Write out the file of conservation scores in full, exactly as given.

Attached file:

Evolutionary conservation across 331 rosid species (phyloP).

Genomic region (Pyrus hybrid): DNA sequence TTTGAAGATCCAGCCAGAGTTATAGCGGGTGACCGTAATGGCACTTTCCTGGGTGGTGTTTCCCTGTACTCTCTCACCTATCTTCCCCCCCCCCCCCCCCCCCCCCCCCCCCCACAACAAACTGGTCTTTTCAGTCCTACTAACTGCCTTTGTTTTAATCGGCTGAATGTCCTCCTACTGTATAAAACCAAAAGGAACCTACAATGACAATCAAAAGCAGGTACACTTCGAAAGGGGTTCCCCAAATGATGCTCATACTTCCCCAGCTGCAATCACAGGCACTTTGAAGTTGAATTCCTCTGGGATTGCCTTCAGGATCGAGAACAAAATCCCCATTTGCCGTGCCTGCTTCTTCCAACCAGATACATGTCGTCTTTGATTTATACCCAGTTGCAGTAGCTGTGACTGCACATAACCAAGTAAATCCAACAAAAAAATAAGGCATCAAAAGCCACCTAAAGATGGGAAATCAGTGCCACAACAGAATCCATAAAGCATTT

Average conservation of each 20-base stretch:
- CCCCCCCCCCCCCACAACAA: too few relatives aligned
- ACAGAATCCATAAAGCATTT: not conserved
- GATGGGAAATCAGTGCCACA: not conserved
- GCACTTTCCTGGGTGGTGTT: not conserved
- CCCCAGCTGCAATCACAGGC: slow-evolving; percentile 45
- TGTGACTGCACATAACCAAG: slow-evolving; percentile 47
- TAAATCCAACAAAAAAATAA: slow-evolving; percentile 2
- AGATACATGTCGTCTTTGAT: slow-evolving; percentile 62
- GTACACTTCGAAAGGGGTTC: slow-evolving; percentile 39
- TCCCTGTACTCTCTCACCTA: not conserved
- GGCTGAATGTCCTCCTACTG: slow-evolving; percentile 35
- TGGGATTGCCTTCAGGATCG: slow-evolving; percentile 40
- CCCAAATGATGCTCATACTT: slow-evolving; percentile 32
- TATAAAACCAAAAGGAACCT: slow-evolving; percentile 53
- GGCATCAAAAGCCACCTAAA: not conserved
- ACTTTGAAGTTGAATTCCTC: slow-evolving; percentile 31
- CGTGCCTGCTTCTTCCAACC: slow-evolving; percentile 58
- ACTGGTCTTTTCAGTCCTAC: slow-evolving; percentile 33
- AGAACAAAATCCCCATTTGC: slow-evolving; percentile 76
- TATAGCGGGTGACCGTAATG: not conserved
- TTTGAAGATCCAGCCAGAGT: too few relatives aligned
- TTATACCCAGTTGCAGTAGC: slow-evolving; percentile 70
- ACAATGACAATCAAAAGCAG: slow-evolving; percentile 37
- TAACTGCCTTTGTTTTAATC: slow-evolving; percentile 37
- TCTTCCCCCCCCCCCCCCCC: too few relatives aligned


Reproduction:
Evolutionary conservation across 331 rosid species (phyloP).

Genomic region (Pyrus hybrid): DNA sequence TTTGAAGATCCAGCCAGAGTTATAGCGGGTGACCGTAATGGCACTTTCCTGGGTGGTGTTTCCCTGTACTCTCTCACCTATCTTCCCCCCCCCCCCCCCCCCCCCCCCCCCCCACAACAAACTGGTCTTTTCAGTCCTACTAACTGCCTTTGTTTTAATCGGCTGAATGTCCTCCTACTGTATAAAACCAAAAGGAACCTACAATGACAATCAAAAGCAGGTACACTTCGAAAGGGGTTCCCCAAATGATGCTCATACTTCCCCAGCTGCAATCACAGGCACTTTGAAGTTGAATTCCTCTGGGATTGCCTTCAGGATCGAGAACAAAATCCCCATTTGCCGTGCCTGCTTCTTCCAACCAGATACATGTCGTCTTTGATTTATACCCAGTTGCAGTAGCTGTGACTGCACATAACCAAGTAAATCCAACAAAAAAATAAGGCATCAAAAGCCACCTAAAGATGGGAAATCAGTGCCACAACAGAATCCATAAAGCATTT

Average conservation of each 20-base stretch:
- CCCCCCCCCCCCCACAACAA: too few relatives aligned
- ACAGAATCCATAAAGCATTT: not conserved
- GATGGGAAATCAGTGCCACA: not conserved
- GCACTTTCCTGGGTGGTGTT: not conserved
- CCCCAGCTGCAATCACAGGC: slow-evolving; percentile 45
- TGTGACTGCACATAACCAAG: slow-evolving; percentile 47
- TAAATCCAACAAAAAAATAA: slow-evolving; percentile 2
- AGATACATGTCGTCTTTGAT: slow-evolving; percentile 62
- GTACACTTCGAAAGGGGTTC: slow-evolving; percentile 39
- TCCCTGTACTCTCTCACCTA: not conserved
- GGCTGAATGTCCTCCTACTG: slow-evolving; percentile 35
- TGGGATTGCCTTCAGGATCG: slow-evolving; percentile 40
- CCCAAATGATGCTCATACTT: slow-evolving; percentile 32
- TATAAAACCAAAAGGAACCT: slow-evolving; percentile 53
- GGCATCAAAAGCCACCTAAA: not conserved
- ACTTTGAAGTTGAATTCCTC: slow-evolving; percentile 31
- CGTGCCTGCTTCTTCCAACC: slow-evolving; percentile 58
- ACTGGTCTTTTCAGTCCTAC: slow-evolving; percentile 33
- AGAACAAAATCCCCATTTGC: slow-evolving; percentile 76
- TATAGCGGGTGACCGTAATG: not conserved
- TTTGAAGATCCAGCCAGAGT: too few relatives aligned
- TTATACCCAGTTGCAGTAGC: slow-evolving; percentile 70
- ACAATGACAATCAAAAGCAG: slow-evolving; percentile 37
- TAACTGCCTTTGTTTTAATC: slow-evolving; percentile 37
- TCTTCCCCCCCCCCCCCCCC: too few relatives aligned